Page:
#OTD in 1917 – The Representation of the People Bill, which passed its first reading to the House of Commons will allow women in Ireland/UK to vote in general elections for the first time.

While the legislation only proposes extending the franchise to women 30 years or over, this corresponds to an additional six million voters on the register. The bill also removes existing complications for men’s franchise, makes provision for those serving at the front and introduces a limited form of proportional representation. That it will pass unchanged […]

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#OTD in 1916 – Francis Sheehy-Skeffington was apprehended while trying to stop looting during the Easter Rising and was later murdered by the British without trial.

Francis Skeffington, writer and pacifist, was born in Bailieborough, Co Cavan on the 23 December 1878 to Joseph Bartholomew Skeffington and his wife Rose née Magorian. The family moved to Co Down shortly after his birth. He was educated by his father, a schools inspector and enrolled in University College Dublin (UCD) in 1896. While […]

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#OTD in 1918 – The Representation of the People Act (or Fourth Reform Act) is passed giving the right to vote to women aged over 30, who meet property qualifications, in Great Britain and Ireland.

The Irish Women’s Franchise League (IWFL) had been established in 1908. Its founders were married couple Hanna Sheehy Skeffington and Francis Sheehy Skeffington: she was a gifted academic from a Fenian family; he was a pacifist and feminist who adopted his wife’s name on their marriage, an unheard-of gesture at the time. The fight for […]

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#OTD in 1937 – Irish Feminism Movement suffered greatly, as Éamon de Valera’s new constitution approved that ‘women’s place’ was in the home.

“Dishonesty magnificent in its proportions, and climbing into high places, became at the same time so rampant and so splendid that there seemed to be reason for fearing that men and women would be taught to feel that dishonesty, if it can become splendid, will cease to become abominable.” –Anthony Trollope De Valera’s 1937 constitution […]

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#OTD in 1878 – Birth of writer and radical activist, Francis Sheehy Skeffington in Dublin.

Francis Skeffington, writer and pacifist, was born in Bailieborough, Co Cavan on the 23 December 1878 to Joseph Bartholomew Skeffington and his wife Rose née Magorian. The family moved to Co Down shortly after his birth. He was educated by his father, a schools inspector and enrolled in University College Dublin (UCD) in 1896. While […]

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#OTD in 1917 – Irish suffrage campaigners expressed their delight – and surprise – at the electoral reform that passed through parliament in London with an enormous majority.

Conservatives, Liberals and Labour all say: “Don’t forget, dear lady, when the time comes, that it was I who gave you the apple”. Mary Hayden, UCD professor and founder of the Irish Catholic Women’s Suffrage Association, has said she is delighted that so many Nationalists had voted for suffrage reform, given that some of them […]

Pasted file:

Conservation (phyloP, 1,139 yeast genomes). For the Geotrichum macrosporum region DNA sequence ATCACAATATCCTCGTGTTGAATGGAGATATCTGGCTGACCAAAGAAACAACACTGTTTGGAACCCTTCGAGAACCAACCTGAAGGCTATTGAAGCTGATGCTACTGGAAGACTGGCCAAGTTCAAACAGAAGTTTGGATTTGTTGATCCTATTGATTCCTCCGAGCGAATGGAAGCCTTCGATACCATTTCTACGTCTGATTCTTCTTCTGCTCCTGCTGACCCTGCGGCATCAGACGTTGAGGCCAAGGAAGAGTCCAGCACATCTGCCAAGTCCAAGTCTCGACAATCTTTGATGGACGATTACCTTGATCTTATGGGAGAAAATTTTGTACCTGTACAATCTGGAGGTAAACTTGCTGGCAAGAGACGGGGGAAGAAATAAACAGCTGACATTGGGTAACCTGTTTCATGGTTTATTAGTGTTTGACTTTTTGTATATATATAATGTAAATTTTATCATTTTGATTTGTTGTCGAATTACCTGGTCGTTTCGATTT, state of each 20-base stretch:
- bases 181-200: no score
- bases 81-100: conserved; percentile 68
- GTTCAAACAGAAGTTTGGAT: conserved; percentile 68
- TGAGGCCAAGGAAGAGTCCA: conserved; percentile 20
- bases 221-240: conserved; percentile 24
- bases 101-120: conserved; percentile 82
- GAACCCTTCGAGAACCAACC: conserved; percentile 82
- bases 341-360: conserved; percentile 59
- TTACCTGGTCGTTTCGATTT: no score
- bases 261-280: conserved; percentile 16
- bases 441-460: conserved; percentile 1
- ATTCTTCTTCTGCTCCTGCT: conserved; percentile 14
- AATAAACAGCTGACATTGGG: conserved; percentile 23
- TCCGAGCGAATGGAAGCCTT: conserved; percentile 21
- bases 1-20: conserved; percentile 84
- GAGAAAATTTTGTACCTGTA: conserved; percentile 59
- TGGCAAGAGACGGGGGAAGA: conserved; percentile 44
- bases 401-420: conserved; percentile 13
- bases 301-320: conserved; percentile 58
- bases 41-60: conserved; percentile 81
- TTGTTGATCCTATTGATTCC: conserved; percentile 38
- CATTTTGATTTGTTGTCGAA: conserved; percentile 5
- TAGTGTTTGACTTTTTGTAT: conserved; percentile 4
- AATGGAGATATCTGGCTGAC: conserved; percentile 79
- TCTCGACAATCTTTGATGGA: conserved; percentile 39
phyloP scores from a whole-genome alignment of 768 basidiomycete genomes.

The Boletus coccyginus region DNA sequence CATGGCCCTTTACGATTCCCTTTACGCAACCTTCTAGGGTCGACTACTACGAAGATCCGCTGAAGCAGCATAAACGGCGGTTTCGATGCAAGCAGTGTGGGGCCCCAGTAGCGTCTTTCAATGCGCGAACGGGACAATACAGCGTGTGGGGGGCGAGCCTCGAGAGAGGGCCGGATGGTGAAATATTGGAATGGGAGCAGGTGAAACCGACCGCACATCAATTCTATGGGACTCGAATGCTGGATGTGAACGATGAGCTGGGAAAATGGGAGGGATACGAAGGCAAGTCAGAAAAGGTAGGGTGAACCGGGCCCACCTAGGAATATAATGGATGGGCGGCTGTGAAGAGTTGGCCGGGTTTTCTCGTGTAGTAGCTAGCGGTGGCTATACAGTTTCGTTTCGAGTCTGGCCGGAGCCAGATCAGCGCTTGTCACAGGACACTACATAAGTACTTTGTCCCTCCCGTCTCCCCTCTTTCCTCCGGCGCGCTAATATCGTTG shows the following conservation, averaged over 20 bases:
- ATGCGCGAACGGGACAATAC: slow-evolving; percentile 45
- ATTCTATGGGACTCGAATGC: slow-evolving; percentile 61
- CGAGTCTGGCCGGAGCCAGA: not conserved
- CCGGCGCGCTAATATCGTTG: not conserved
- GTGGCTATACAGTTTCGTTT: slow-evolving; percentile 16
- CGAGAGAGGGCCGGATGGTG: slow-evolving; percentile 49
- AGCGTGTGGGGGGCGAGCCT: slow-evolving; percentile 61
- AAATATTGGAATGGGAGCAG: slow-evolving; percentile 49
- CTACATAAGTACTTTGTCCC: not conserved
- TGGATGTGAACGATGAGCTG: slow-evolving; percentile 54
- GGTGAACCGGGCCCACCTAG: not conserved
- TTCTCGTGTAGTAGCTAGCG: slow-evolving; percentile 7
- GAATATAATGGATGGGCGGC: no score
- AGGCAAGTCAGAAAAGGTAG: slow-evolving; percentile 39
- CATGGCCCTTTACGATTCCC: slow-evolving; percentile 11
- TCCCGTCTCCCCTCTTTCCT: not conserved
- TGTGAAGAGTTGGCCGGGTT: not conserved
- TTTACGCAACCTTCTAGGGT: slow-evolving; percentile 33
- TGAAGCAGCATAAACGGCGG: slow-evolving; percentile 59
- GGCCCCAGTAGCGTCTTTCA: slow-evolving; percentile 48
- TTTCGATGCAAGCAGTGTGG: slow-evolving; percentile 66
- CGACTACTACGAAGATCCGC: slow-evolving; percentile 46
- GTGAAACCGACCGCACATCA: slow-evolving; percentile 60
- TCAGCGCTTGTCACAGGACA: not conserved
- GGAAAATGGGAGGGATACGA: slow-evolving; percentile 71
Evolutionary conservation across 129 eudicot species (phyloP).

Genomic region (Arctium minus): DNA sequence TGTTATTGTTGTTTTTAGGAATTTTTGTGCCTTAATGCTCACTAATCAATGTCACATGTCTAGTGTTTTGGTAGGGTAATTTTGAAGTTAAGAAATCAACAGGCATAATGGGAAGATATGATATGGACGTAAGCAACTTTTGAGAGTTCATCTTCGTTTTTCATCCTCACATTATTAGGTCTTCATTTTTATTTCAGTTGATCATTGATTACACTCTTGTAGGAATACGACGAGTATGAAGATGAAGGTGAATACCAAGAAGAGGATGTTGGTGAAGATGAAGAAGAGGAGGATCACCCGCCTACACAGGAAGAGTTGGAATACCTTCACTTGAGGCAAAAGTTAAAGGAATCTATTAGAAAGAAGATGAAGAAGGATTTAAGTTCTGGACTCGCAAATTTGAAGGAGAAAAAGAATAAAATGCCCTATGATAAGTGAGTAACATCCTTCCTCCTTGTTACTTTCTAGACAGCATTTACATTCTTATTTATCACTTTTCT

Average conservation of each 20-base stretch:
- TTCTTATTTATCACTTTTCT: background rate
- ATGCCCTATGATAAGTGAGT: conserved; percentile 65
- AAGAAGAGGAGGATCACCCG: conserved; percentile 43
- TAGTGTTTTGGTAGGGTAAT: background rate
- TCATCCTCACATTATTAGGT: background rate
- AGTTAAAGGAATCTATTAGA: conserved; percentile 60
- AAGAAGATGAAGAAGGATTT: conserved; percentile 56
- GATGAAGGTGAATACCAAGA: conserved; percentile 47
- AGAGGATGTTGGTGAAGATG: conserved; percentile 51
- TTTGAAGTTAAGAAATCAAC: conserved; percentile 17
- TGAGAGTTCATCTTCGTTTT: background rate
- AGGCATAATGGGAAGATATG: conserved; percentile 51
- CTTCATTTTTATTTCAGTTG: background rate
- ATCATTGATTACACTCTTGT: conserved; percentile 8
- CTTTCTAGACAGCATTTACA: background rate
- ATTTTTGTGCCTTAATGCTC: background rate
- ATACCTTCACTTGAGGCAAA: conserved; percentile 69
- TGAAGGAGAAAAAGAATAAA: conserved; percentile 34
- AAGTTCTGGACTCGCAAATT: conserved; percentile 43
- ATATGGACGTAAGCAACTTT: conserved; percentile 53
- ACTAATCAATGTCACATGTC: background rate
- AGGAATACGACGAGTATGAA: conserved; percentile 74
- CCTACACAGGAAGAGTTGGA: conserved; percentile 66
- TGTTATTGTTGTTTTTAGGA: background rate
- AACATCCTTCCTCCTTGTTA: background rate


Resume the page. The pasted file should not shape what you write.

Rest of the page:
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#OTD in 1917 – The Representation of the People Bill, which passed its first reading to the House of Commons will allow women in Ireland/UK to vote in general elections for the first time.

While the legislation only proposes extending the franchise to women 30 years or over, this corresponds to an additional six million voters on the register. The bill also removes existing complications for men’s franchise, makes provision for those serving at the front and introduces a limited form of proportional representation. That it will pass unchanged […]

Read More

#OTD in 1916 – Francis Sheehy-Skeffington was apprehended while trying to stop looting during the Easter Rising and was later murdered by the British without trial.

Francis Skeffington, writer and pacifist, was born in Bailieborough, Co Cavan on the 23 December 1878 to Joseph Bartholomew Skeffington and his wife Rose née Magorian. The family moved to Co Down shortly after his birth. He was educated by his father, a schools inspector and enrolled in University College Dublin (UCD) in 1896. While […]

Read More

#OTD in 1918 – The Representation of the People Act (or Fourth Reform Act) is passed giving the right to vote to women aged over 30, who meet property qualifications, in Great Britain and Ireland.

The Irish Women’s Franchise League (IWFL) had been established in 1908. Its founders were married couple Hanna Sheehy Skeffington and Francis Sheehy Skeffington: she was a gifted academic from a Fenian family; he was a pacifist and feminist who adopted his wife’s name on their marriage, an unheard-of gesture at the time. The fight for […]

Read More

#OTD in 1937 – De Valera’s new constitution, with its assertions of Ireland as a sovereign 32-county state, and its definition of Catholic morality and “women’s place” is approved.

“Dishonesty magnificent in its proportions, and climbing into high places, became at the same time so rampant and so splendid that there seemed to be reason for fearing that men and women would be taught to feel that dishonesty, if it can become splendid, will cease to become abominable.” –Anthony Trollope De Valera’s 1937 constitution […]

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